In England, education secretary Michael Gove has signalled the end of modular GCSEs in an effort to end what he calls the "culture of resits".
But in Wales, where a review of 14-19 qualifications is underway, schools will be free to offer modular or linear GCSE courses until at least 2014, the Welsh Government announced this week, prompting fears of a two-tier exam system.
Robin Hughes, national manager for awarding body OCR Cymru, warned that the move risked undermining public confidence if the Welsh version is seen as a soft option.
"This poses a huge number of questions because it gives you the potential for a two-tier parallel system with linear and modular GCSEs here in Wales and only linear GCSEs in England," Mr Hughes said. "Will the modular GCSE be classed as the 'Welsh GCSE'? Between now and 2014 it could be a pretty confused picture to say the least. We should do everything we can to mitigate the very real risk that a 'Welsh GCSE' might be characterised as less rigorous."
From September 2012, students in England will sit all their exams at the end of their two-year GCSE courses, instead of sitting some along the way in "bite-sized chunks" and re-sitting any they fail. The Westminster Department for Education said the move would "restore rigour" to the exam system and reduce pressure on the timetable.
The Welsh Government also has concerns over modular GCSEs, and their future is being considered as part of a wide-ranging review of qualifications for 14 to 19-year-olds. But it says any changes it imposes will be based on evidence and will not be implemented until at least September 2014.
"This means that, should awarding organisations wish to continue to offer the current GCSE specifications to centres to learners in Wales, they are free to do so during this interim period," a spokesman for the Welsh Government said.
"Alternatively, if centres wish to transfer to the revised specification they, likewise, are free to do so. Either way, the existing 40 per cent terminal assessment requirement will remain for all GCSEs, as will the overall quality assurance systems to standardise outcomes."
Mr Hughes said the Welsh Government's attitude to consultation stood in stark contrast to Mr Gove's "hasty, unilateral decision" in England. But the resulting two-tier system will need to be carefully explained. "We will need to consider how to communicate the changes to schools, parents, learners and important stakeholders like HE (higher education) and employers," he said.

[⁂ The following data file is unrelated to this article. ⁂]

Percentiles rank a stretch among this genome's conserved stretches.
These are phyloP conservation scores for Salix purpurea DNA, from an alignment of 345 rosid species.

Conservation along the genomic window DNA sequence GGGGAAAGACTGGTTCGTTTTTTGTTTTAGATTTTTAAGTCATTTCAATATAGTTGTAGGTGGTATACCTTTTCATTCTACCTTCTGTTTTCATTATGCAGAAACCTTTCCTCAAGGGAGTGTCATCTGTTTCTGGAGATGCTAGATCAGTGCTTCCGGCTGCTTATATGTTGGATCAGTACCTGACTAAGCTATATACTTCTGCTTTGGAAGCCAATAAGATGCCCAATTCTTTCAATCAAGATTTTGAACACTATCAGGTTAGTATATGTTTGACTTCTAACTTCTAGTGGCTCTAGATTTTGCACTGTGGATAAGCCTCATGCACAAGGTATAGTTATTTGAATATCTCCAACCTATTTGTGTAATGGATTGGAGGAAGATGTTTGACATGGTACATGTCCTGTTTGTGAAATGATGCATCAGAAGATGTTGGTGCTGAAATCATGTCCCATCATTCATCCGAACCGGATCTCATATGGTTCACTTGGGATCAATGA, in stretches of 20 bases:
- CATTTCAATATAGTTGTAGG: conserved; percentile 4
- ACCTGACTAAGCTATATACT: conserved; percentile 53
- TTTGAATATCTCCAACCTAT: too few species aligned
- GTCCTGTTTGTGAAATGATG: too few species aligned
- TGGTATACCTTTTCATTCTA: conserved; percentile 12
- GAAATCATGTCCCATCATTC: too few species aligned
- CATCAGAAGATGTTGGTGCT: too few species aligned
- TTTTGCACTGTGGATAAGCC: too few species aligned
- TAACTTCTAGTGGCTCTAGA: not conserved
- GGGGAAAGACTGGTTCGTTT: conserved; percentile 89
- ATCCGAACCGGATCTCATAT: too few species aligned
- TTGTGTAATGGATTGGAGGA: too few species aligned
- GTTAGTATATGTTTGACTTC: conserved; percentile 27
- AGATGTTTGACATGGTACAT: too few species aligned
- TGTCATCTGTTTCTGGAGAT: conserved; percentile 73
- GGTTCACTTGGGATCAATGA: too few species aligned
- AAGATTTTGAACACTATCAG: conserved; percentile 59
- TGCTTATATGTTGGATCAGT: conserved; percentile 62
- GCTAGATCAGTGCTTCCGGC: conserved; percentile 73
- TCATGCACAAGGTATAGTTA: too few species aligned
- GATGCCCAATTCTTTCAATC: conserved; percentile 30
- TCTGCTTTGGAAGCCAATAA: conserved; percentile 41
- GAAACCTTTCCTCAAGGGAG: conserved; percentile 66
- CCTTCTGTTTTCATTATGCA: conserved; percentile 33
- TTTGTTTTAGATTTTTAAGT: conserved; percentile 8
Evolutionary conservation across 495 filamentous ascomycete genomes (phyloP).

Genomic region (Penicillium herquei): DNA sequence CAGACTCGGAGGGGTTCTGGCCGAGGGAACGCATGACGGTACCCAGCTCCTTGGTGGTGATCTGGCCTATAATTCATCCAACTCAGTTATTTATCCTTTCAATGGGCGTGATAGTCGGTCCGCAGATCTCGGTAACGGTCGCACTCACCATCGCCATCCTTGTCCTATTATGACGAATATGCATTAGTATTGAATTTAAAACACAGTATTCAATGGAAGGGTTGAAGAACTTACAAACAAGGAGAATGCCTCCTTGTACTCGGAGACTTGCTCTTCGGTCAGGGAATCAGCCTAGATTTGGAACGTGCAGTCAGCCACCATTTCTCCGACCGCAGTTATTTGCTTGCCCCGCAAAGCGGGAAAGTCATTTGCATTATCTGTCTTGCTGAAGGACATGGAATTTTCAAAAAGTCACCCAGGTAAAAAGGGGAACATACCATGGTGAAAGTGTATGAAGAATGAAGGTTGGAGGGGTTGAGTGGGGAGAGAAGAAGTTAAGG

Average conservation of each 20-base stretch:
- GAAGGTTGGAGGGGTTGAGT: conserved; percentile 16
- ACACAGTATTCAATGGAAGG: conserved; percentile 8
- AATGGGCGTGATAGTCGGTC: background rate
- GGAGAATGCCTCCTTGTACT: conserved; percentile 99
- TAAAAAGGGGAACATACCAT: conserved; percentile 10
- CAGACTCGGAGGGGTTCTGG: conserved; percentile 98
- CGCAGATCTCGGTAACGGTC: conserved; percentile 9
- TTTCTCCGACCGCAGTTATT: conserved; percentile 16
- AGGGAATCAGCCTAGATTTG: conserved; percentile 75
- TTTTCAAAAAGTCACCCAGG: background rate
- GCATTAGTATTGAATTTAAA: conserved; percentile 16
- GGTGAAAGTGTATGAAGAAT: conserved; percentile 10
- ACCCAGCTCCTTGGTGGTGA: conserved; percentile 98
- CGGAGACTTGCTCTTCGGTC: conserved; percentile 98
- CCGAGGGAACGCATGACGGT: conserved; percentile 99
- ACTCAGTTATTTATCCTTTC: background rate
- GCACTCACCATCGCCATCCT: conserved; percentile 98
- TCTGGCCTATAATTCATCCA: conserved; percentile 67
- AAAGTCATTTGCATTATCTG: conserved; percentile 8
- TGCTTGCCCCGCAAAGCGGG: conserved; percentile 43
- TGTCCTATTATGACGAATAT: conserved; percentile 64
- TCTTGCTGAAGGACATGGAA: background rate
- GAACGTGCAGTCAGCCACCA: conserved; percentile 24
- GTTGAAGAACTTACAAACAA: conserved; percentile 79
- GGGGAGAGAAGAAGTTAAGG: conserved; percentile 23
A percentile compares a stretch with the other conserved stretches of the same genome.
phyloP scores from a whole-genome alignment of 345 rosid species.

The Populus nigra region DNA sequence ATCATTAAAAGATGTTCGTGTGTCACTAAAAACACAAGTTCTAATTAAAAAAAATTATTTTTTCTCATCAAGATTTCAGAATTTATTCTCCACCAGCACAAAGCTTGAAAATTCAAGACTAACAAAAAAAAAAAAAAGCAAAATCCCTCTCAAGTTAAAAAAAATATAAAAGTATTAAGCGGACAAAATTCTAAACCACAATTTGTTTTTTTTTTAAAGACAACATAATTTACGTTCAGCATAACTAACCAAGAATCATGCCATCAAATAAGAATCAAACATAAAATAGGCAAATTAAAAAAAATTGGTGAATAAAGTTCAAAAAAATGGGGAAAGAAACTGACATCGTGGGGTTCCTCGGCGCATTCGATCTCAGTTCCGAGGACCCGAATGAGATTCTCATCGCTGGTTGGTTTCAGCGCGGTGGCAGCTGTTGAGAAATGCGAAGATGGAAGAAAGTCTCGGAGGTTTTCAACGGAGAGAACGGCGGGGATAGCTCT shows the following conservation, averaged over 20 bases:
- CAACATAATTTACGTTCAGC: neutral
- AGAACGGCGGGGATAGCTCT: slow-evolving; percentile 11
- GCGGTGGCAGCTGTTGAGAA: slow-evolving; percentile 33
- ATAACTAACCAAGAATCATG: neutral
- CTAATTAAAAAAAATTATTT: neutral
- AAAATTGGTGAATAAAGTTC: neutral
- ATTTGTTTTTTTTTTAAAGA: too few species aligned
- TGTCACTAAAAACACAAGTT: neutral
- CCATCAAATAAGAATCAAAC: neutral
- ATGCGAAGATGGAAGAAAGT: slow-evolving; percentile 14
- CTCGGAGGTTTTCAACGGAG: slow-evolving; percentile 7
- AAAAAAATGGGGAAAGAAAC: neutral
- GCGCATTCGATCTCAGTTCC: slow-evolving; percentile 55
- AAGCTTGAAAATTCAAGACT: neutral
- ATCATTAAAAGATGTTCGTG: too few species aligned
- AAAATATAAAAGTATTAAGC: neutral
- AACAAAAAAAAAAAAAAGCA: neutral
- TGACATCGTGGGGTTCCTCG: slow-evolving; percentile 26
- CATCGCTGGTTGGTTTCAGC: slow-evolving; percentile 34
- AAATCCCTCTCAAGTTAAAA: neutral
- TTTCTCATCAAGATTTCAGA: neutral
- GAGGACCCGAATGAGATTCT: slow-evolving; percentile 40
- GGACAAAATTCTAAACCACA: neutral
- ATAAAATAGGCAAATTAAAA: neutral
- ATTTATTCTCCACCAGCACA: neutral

The Cardiff-based WJEC exam board said it was looking at the regulatory implications of the announcements from both Westminster and Cardiff Bay, but that it fully supported the Welsh Government.
Gareth Pierce, WJEC chief executive, said: "We have no difficulties with the principle of allowing a modular approach to continue in Wales, even if it is discontinued in England, and we look forward to working closely with regulators in both countries to ensure comparability of standards.
"For some subjects, we believe that the approach has been very successful, - for example, in science where this structure is well-established and has contributed to the increased take-up of the three separate sciences in both Wales and England."
Gareth Jones, secretary of teaching union ASCL Cymru, said heads in Wales would welcome the flexibility. But, he added, it was crucial that action was taken to ensure standards remained consistent. "(Michael) Gove's proposals in England may suit some students but it may disadvantage average and lower ability students," he said.
The gap between the top-performing GCSE pupils in Wales and those in the rest of the UK has widened for the fifth year in a row.
Entrants achieving A*-C grades this year
Pupils gaining five GCSEs (grades A*-C) this year